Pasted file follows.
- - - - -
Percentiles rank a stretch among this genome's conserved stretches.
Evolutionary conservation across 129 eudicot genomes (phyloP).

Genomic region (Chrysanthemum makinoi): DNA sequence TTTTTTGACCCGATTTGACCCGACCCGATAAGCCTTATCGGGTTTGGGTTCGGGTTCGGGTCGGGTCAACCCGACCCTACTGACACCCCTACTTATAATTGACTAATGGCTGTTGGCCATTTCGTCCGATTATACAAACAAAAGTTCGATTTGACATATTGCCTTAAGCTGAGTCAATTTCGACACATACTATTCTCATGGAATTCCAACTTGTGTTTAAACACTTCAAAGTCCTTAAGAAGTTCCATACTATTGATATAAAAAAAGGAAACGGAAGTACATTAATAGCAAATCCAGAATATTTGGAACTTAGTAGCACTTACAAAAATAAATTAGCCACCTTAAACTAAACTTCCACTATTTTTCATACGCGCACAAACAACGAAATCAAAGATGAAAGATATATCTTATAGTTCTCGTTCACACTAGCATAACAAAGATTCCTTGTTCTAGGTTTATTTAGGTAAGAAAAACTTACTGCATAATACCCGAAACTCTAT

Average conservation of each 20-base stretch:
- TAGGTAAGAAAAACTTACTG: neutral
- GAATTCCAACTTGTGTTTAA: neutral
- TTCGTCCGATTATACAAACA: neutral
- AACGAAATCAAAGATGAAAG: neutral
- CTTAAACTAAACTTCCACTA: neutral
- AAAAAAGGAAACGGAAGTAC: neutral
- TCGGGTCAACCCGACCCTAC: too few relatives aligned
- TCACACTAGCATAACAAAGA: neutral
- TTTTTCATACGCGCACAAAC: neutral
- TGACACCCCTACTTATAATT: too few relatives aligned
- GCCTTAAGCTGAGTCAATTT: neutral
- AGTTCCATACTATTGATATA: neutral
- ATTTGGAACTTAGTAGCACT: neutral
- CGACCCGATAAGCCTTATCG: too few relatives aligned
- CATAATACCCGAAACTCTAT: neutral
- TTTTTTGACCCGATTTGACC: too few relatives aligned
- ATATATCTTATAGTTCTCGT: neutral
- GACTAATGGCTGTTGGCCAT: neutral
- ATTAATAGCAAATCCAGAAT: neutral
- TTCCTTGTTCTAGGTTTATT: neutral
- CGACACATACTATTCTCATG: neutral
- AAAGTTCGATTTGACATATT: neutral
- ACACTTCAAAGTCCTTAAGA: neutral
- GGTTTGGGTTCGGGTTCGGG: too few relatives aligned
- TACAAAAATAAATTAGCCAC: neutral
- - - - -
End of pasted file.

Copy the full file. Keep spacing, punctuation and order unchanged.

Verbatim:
Percentiles rank a stretch among this genome's conserved stretches.
Evolutionary conservation across 129 eudicot genomes (phyloP).

Genomic region (Chrysanthemum makinoi): DNA sequence TTTTTTGACCCGATTTGACCCGACCCGATAAGCCTTATCGGGTTTGGGTTCGGGTTCGGGTCGGGTCAACCCGACCCTACTGACACCCCTACTTATAATTGACTAATGGCTGTTGGCCATTTCGTCCGATTATACAAACAAAAGTTCGATTTGACATATTGCCTTAAGCTGAGTCAATTTCGACACATACTATTCTCATGGAATTCCAACTTGTGTTTAAACACTTCAAAGTCCTTAAGAAGTTCCATACTATTGATATAAAAAAAGGAAACGGAAGTACATTAATAGCAAATCCAGAATATTTGGAACTTAGTAGCACTTACAAAAATAAATTAGCCACCTTAAACTAAACTTCCACTATTTTTCATACGCGCACAAACAACGAAATCAAAGATGAAAGATATATCTTATAGTTCTCGTTCACACTAGCATAACAAAGATTCCTTGTTCTAGGTTTATTTAGGTAAGAAAAACTTACTGCATAATACCCGAAACTCTAT

Average conservation of each 20-base stretch:
- TAGGTAAGAAAAACTTACTG: neutral
- GAATTCCAACTTGTGTTTAA: neutral
- TTCGTCCGATTATACAAACA: neutral
- AACGAAATCAAAGATGAAAG: neutral
- CTTAAACTAAACTTCCACTA: neutral
- AAAAAAGGAAACGGAAGTAC: neutral
- TCGGGTCAACCCGACCCTAC: too few relatives aligned
- TCACACTAGCATAACAAAGA: neutral
- TTTTTCATACGCGCACAAAC: neutral
- TGACACCCCTACTTATAATT: too few relatives aligned
- GCCTTAAGCTGAGTCAATTT: neutral
- AGTTCCATACTATTGATATA: neutral
- ATTTGGAACTTAGTAGCACT: neutral
- CGACCCGATAAGCCTTATCG: too few relatives aligned
- CATAATACCCGAAACTCTAT: neutral
- TTTTTTGACCCGATTTGACC: too few relatives aligned
- ATATATCTTATAGTTCTCGT: neutral
- GACTAATGGCTGTTGGCCAT: neutral
- ATTAATAGCAAATCCAGAAT: neutral
- TTCCTTGTTCTAGGTTTATT: neutral
- CGACACATACTATTCTCATG: neutral
- AAAGTTCGATTTGACATATT: neutral
- ACACTTCAAAGTCCTTAAGA: neutral
- GGTTTGGGTTCGGGTTCGGG: too few relatives aligned
- TACAAAAATAAATTAGCCAC: neutral